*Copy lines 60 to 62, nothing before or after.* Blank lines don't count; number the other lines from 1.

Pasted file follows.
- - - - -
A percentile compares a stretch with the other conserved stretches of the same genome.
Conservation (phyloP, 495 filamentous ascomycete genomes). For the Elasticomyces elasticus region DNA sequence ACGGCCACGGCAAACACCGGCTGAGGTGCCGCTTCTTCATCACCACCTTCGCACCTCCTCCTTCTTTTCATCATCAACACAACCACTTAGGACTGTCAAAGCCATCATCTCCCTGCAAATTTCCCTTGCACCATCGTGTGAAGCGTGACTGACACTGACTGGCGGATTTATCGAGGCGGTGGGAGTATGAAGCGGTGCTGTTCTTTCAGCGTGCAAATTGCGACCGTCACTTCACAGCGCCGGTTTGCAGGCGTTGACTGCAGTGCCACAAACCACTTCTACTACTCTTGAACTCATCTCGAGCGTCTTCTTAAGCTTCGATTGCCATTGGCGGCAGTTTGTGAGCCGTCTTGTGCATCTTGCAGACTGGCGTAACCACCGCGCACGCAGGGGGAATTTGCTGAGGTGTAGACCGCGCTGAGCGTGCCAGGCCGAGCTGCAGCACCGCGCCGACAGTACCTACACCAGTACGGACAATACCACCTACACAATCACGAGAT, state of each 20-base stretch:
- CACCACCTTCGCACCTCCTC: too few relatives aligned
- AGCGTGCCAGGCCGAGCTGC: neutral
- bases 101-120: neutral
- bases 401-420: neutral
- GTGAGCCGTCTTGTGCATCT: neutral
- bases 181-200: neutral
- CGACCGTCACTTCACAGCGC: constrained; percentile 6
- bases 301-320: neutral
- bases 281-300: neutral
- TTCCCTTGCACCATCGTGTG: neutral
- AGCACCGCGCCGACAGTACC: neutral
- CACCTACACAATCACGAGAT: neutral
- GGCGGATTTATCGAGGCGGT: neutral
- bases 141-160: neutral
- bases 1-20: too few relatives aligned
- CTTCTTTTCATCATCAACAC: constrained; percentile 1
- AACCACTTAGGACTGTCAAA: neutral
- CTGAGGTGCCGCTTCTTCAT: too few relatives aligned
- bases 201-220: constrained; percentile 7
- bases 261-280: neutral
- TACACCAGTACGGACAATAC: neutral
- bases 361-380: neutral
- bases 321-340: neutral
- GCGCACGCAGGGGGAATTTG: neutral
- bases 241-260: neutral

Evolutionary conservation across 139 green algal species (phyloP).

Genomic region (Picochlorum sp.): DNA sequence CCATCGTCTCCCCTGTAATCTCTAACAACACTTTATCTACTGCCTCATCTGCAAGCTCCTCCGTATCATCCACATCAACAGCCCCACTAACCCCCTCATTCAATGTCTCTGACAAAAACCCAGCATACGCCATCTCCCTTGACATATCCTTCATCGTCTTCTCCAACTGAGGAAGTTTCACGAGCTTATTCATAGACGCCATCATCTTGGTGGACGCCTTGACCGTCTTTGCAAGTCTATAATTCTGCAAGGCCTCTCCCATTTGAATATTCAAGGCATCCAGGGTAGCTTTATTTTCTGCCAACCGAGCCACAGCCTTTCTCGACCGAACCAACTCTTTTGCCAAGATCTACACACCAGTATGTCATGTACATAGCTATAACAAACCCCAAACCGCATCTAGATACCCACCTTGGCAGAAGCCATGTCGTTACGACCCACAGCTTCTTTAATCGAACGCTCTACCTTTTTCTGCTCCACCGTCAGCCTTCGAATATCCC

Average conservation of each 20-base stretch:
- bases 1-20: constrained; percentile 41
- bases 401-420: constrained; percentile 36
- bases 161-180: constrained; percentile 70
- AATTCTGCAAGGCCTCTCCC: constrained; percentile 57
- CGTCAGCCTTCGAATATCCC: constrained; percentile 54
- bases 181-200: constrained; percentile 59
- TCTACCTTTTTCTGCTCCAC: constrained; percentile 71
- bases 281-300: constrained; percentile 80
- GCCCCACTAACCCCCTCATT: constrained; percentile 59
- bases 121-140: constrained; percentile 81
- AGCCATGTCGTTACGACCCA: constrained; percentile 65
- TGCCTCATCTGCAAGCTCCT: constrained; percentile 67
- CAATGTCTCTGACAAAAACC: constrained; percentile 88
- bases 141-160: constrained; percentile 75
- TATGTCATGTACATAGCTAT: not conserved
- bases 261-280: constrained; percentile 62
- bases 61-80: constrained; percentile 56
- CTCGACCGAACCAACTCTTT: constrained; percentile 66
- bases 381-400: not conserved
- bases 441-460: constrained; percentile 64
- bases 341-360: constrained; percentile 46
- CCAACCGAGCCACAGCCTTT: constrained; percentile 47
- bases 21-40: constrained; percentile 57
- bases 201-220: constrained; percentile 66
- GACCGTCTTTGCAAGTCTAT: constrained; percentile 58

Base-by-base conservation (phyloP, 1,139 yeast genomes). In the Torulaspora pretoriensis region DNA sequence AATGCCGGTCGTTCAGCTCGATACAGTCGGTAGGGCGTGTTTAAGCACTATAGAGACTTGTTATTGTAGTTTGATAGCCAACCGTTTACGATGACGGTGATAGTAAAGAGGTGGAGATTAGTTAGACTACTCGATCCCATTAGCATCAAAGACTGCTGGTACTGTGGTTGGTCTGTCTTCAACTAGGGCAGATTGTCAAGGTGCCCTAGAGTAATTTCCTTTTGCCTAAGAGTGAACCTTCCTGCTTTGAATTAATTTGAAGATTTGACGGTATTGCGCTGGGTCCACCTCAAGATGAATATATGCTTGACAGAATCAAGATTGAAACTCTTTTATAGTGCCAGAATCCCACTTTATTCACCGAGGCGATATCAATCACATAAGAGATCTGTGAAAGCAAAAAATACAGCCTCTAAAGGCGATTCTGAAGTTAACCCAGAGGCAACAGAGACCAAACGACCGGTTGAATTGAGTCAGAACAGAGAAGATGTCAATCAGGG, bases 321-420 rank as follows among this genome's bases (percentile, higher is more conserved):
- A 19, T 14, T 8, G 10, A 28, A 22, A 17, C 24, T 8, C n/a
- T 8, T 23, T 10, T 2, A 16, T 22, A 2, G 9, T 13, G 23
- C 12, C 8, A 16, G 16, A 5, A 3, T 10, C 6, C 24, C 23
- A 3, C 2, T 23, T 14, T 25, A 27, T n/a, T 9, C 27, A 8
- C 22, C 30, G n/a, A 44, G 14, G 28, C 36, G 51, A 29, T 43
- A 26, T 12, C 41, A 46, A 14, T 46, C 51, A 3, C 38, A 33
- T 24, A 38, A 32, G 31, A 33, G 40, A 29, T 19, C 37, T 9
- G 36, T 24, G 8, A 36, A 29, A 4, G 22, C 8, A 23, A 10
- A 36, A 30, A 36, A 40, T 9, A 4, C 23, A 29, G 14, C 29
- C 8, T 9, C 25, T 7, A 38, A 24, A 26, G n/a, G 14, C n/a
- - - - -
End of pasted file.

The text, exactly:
- A 3, C 2, T 23, T 14, T 25, A 27, T n/a, T 9, C 27, A 8
- C 22, C 30, G n/a, A 44, G 14, G 28, C 36, G 51, A 29, T 43
- A 26, T 12, C 41, A 46, A 14, T 46, C 51, A 3, C 38, A 33